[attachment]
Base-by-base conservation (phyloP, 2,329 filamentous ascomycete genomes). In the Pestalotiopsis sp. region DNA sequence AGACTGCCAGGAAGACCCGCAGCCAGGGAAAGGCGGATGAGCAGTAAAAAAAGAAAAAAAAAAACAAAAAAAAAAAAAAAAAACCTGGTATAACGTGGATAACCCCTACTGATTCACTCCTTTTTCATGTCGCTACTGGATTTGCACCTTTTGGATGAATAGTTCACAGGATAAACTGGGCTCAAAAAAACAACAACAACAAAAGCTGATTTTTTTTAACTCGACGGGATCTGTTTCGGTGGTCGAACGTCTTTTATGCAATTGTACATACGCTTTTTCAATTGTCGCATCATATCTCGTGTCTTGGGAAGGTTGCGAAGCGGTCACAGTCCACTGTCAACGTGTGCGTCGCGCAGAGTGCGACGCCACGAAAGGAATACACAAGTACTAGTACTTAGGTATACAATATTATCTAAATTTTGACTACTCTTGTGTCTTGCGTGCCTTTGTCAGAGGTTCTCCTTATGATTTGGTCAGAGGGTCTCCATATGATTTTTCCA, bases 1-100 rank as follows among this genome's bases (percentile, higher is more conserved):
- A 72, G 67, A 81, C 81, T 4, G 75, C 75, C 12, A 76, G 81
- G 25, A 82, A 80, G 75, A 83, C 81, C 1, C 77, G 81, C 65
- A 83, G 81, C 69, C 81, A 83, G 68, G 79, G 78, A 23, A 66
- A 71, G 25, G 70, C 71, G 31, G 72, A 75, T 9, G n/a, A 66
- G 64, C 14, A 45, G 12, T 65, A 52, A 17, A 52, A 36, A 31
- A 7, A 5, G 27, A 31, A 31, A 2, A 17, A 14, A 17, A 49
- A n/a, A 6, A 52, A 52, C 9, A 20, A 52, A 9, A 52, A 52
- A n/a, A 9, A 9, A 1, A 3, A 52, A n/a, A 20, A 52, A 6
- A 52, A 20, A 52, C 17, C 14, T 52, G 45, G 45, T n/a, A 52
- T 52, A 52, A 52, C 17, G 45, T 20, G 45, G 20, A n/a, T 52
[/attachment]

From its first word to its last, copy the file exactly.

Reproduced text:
Base-by-base conservation (phyloP, 2,329 filamentous ascomycete genomes). In the Pestalotiopsis sp. region DNA sequence AGACTGCCAGGAAGACCCGCAGCCAGGGAAAGGCGGATGAGCAGTAAAAAAAGAAAAAAAAAAACAAAAAAAAAAAAAAAAAACCTGGTATAACGTGGATAACCCCTACTGATTCACTCCTTTTTCATGTCGCTACTGGATTTGCACCTTTTGGATGAATAGTTCACAGGATAAACTGGGCTCAAAAAAACAACAACAACAAAAGCTGATTTTTTTTAACTCGACGGGATCTGTTTCGGTGGTCGAACGTCTTTTATGCAATTGTACATACGCTTTTTCAATTGTCGCATCATATCTCGTGTCTTGGGAAGGTTGCGAAGCGGTCACAGTCCACTGTCAACGTGTGCGTCGCGCAGAGTGCGACGCCACGAAAGGAATACACAAGTACTAGTACTTAGGTATACAATATTATCTAAATTTTGACTACTCTTGTGTCTTGCGTGCCTTTGTCAGAGGTTCTCCTTATGATTTGGTCAGAGGGTCTCCATATGATTTTTCCA, bases 1-100 rank as follows among this genome's bases (percentile, higher is more conserved):
- A 72, G 67, A 81, C 81, T 4, G 75, C 75, C 12, A 76, G 81
- G 25, A 82, A 80, G 75, A 83, C 81, C 1, C 77, G 81, C 65
- A 83, G 81, C 69, C 81, A 83, G 68, G 79, G 78, A 23, A 66
- A 71, G 25, G 70, C 71, G 31, G 72, A 75, T 9, G n/a, A 66
- G 64, C 14, A 45, G 12, T 65, A 52, A 17, A 52, A 36, A 31
- A 7, A 5, G 27, A 31, A 31, A 2, A 17, A 14, A 17, A 49
- A n/a, A 6, A 52, A 52, C 9, A 20, A 52, A 9, A 52, A 52
- A n/a, A 9, A 9, A 1, A 3, A 52, A n/a, A 20, A 52, A 6
- A 52, A 20, A 52, C 17, C 14, T 52, G 45, G 45, T n/a, A 52
- T 52, A 52, A 52, C 17, G 45, T 20, G 45, G 20, A n/a, T 52